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Black Christmas (1974)

Black Christmas (1974)

Black Christmas (1974)

Starring Olivia Hussey, Margot Kidder and John Saxon. Directed by Bob Clark.

The girls of a sorority house are being tormented by a twisted prank caller who continually calls to convey increasingly vile and abusive sentiments. What at first appears to be a sick joke eventually turns to violence and murder as the girls are terrorised during the supposed season of goodwill and merriment.

Black Christmas (1974) C. John Archer

The original and quite possibly still the best, ‘Black Christmas’ set the ball rolling for the slasher genre and was the biggest influence for the phenomenally successful John Carpenter classic, ‘Halloween’ (1978), a film that was originally conceived as a sequel to ‘Black Christmas’. Italian director, Mario Bava, may have previously created what some see as the first true slasher movie, ‘Bay of Blood’ (1971), but it was ‘Black Christmas’ that was to become the catalyst for one of the most lucrative, notable and controversial sub-genres of horror cinema for the next three decades.

Black Christmas (1974) Olivia Hussey C. John Archer

Bob Clark, whose previous credits include the kooky, low-budget zombie marmite-movie ‘Children Shouldn’t Play With Dead Things’ (1972) and zombie film cum-Vietnam War allegory ‘Deathdream’ (1972), was still at this point in his career something of an amateur director. Clark took a simple yet naturally frightening concept and the makings of many an urban legend and turned it into one of the most unsettling and nerve-wracking one hundred minutes in cinematic history. Only a select few films such as ‘The Haunting’ (1963) and ‘Alien’ (1979) are atmospheric enough to truly equate to the eeriness and feelings of apprehension that can be induced in a viewer by ‘Black Christmas’.

Black Christmas (1974) Margot Kidder C. John Archer

The simplicity of the production is what makes it so endearing. There are no overly bloody death sequences or unlikely, comic-book style events; the viewer is just presented with an unnerving tale which could easily have a strong basis in reality. Inventive camerawork and PoV shots, as well as a superlative use of lighting, combine to achieve the desired results. The often pseudo-claustrophobic environment of the sorority house, which serves as the movie’s primary setting, offers the perfect location, vulnerable and unguarded, susceptible to intrusion and its seeming isolation contributes heavily to the continual foreboding atmosphere.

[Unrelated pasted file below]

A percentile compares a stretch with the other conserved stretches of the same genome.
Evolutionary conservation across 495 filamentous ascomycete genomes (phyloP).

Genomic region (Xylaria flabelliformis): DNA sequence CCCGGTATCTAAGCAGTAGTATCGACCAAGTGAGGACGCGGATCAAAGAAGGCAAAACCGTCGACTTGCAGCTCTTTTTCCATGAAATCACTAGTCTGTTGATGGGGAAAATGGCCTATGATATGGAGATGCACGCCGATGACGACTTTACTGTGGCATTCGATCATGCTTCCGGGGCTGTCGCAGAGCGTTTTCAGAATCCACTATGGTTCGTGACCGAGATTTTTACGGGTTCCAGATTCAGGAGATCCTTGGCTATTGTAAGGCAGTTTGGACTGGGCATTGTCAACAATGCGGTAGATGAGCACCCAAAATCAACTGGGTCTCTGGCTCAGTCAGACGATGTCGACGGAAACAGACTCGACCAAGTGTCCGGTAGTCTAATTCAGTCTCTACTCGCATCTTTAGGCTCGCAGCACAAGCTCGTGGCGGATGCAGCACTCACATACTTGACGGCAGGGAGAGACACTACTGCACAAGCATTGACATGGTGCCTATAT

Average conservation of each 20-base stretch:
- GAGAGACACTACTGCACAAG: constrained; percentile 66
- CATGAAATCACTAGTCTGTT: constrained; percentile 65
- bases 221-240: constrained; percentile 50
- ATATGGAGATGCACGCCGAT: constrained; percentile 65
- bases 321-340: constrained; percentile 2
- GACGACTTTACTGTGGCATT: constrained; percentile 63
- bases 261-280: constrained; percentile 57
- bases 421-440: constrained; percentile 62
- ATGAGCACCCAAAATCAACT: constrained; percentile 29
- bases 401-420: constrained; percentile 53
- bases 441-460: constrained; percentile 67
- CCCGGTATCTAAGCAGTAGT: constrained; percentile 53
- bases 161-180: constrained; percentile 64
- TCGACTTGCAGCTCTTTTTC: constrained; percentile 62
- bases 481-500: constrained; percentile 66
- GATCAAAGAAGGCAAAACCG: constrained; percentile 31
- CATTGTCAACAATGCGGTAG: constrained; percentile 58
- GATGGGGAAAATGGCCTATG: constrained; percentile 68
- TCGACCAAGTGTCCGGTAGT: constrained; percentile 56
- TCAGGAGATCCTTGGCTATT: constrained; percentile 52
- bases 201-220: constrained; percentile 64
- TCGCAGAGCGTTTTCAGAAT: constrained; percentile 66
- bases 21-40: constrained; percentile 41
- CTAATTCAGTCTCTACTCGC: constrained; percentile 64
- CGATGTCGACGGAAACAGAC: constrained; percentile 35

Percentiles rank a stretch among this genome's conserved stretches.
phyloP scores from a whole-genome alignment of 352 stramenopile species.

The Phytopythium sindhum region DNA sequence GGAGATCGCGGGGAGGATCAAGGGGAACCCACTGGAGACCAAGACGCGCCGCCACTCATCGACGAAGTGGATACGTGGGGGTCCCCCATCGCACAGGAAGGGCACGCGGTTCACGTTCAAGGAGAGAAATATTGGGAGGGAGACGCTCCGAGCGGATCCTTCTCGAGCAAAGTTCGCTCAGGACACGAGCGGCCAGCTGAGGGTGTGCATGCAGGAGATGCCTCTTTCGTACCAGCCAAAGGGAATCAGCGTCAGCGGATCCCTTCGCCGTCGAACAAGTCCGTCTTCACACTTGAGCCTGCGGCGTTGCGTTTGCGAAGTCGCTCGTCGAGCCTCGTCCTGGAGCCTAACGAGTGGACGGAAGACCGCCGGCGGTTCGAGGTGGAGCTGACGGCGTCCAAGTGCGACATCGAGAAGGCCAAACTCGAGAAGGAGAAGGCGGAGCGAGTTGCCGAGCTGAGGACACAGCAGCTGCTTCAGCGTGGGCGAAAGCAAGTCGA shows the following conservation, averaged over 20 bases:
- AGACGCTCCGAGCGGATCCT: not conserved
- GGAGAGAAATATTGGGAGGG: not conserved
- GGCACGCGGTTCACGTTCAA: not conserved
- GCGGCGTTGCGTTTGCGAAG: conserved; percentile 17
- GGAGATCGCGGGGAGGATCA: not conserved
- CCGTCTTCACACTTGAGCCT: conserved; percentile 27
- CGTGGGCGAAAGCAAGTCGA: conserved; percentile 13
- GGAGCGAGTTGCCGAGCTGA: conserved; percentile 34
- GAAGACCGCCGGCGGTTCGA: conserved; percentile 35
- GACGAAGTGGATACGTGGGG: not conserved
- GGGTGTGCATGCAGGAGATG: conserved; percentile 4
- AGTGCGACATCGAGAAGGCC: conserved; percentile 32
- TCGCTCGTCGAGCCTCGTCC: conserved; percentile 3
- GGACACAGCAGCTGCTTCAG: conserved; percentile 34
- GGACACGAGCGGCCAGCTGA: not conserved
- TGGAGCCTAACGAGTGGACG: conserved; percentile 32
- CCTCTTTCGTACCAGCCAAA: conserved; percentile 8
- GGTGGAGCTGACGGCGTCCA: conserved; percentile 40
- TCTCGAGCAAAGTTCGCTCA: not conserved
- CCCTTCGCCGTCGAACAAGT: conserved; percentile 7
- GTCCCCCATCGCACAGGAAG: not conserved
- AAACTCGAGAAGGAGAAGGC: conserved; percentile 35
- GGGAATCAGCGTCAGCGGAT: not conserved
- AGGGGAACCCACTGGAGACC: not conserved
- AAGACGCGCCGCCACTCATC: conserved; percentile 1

Black Christmas (1974) Margot Kidder C. John Archer

Clark was not afraid to take time crafting an eerie and unsettling story; a story with humble origins, masterfully cranking the tension notch by notch before plunging the viewer into a seemingly uncontrolled nightmare that one experiences along with the protagonists. An aspect that firmly stands out is the mysterious way that everything is presented; even at the very end, very little has truly been explained yet everything seems like it should have an obvious explanation. Oft-absent by contemporary standings, these little dashes of mystery play on the simple truth that the human mind with a little prompting can conjure up much darker scenarios than those that could be feasibly confined to film.

Black Christmas (1974) C. John Archer John Saxon

Even in the undoubted simplistic concept, ‘Black Christmas’ has complicated facets that require more than a little consideration perhaps because ‘Black Christmas’ at times follows a narrative structure akin to literature; an omniscient narration that only provides the information that the characters themselves would know.

Black Christmas (1974) Eye C. John Archer

‘Black Christmas’ is complimented wonderfully by strong acting performances from Olivia Hussey, Margot Kidder, John Saxon and a highly pleasant and amusing turn from Marian Waldman. Despite the tiny budget, this is a highly polished horror film that genuinely belongs among the elite of the genre.

Black Christmas (1974) C. John Archer

For slasher movie fans, whether your have a penchant for the cheap, copious and often cheesy output of the 1970s and 1980s such as ‘Halloween’, ‘Friday the 13th’ (1980), ‘Slumber Party Massacre’ (1982) and ‘The House on Sorority Row’ (1983), are more a fan of the slick, polished presentations of the 1990s and 2000s such as ‘Scream’ (1996), ‘I Know What You Did Last Summer’ (1997), ‘Urban Legend’ (1998) and ‘Wolf Creek’ (2005) or are just a fan in general, this is a movie worth seeing at least once because this is where it all began. A simple concept turned into a taught and frightening movie.

Feel free to ignore the 2006 remake. It has as much cinematic worth as a forty minute time-lapse film of an orange going mouldy.

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